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Spanish

Su Dinero Esta Seguro en Credit Unions

Your Money Safe and Sound  

by Anna Peña

Why should I keep my money at a financial institution? Is my money safe from fraud or fraudulent charges?

First, your money is much safer from fraud if you keep it at a financial institution such as a credit union, than if you keep your money at home. Remember that con artists still may try to convince you to give them your account number, so never give out account numbers or other personal information to strangers or to people who may want to gain access to your money. Con artists may ask you for your account number over the phone, in an e-mail message, in a text message on your phone, or by approaching you on the street.

 

Second, by keeping your money at a financial institution, your money is safe from fire, theft, or loss. Just think: If your house or apartment is damaged or destroyed by a hurricane or tornado or flood, the money you keep there likely will be lost.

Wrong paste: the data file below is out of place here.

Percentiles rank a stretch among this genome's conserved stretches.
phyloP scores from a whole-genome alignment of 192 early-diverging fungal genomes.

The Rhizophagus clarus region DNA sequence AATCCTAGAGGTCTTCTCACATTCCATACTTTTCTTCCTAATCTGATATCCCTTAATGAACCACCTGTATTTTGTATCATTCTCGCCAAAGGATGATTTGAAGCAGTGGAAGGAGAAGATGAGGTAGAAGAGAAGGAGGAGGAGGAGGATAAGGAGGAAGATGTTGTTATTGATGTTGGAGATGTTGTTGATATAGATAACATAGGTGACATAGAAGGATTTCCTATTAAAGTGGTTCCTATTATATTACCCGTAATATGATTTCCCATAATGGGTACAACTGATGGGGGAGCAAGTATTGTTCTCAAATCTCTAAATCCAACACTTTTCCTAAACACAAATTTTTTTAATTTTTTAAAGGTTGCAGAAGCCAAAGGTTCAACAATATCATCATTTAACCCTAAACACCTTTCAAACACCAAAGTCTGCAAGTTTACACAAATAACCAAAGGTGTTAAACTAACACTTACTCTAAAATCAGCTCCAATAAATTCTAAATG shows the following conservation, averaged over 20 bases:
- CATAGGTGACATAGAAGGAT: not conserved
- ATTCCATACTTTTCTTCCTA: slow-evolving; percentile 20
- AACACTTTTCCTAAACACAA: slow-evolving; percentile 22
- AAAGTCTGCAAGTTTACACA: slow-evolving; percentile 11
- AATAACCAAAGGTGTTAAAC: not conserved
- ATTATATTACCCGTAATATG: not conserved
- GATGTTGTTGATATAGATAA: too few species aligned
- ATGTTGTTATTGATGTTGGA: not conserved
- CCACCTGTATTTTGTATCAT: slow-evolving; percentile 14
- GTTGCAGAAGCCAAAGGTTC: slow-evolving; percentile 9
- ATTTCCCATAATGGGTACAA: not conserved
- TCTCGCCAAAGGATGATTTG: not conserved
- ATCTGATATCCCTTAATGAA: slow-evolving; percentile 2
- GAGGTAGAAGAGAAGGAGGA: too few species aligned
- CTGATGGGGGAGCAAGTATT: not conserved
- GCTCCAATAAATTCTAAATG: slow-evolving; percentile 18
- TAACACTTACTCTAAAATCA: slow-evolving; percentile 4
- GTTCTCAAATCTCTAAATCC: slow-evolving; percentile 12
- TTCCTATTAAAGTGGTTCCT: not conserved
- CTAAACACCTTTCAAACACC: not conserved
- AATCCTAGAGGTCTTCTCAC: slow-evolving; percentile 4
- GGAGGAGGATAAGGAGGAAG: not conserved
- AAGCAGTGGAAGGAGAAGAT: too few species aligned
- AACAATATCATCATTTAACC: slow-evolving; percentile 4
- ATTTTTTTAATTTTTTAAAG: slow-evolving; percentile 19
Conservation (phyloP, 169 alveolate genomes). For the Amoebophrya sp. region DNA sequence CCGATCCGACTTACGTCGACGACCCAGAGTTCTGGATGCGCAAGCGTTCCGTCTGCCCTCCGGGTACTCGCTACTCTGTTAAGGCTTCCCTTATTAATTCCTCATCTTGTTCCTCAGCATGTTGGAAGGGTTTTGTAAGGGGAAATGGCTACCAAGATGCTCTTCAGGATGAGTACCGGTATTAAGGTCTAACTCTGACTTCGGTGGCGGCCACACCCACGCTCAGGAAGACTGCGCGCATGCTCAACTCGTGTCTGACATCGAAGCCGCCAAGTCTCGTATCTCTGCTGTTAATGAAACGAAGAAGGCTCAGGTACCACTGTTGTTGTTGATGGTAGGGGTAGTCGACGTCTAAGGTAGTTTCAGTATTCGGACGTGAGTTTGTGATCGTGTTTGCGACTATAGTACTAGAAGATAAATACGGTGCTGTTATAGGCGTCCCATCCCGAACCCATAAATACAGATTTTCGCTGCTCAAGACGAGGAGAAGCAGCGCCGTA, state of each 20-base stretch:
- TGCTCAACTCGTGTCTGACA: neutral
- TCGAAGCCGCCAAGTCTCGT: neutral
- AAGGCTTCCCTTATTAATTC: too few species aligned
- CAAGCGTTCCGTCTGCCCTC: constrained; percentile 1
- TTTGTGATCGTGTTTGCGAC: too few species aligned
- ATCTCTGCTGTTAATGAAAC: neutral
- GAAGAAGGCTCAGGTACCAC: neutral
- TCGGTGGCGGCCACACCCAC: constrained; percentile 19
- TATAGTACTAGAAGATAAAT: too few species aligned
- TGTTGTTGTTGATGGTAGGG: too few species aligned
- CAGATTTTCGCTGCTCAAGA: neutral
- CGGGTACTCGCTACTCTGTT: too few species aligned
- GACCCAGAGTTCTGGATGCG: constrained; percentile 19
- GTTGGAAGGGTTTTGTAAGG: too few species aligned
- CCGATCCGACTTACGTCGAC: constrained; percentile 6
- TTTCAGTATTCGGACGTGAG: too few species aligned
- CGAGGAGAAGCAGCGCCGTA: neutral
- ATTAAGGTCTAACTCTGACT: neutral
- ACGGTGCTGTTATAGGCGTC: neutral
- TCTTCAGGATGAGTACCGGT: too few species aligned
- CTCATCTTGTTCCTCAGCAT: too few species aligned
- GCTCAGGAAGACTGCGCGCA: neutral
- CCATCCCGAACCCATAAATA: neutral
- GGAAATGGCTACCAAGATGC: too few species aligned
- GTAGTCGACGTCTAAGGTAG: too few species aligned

Third, if you carry large amounts of cash with you, you could lose the money or be robbed. Worse, you could be hurt or killed during a robbery.
 

Finally, remember that keeping your money at a financial institution is convenient. You can get money quickly and easily, and not worry about someone stealing the money from your wallet or from home.

Can the government take my money?

No. Financial institutions are there to serve you, not to report your account information to the government. And they don't share your legal status or your personal information with the government.

How much of my money is covered if the institution fails?

In the rare event that a financial institution fails, your money is insured up to $250,000. For bank customers, deposits are insured by the Federal Deposit Insurance Corporation (FDIC), and for credit union customers, deposits are insured by the National Credit Union Share Insurance Fund (NCUSIF).

Note that if you have a joint account, each co-owner is insured for up to $250,000. And if you have IRAs or other retirement accounts, these accounts are insured separately (that is, in addition to your other accounts) for up to $250,000.

Published 7-29-2013

 

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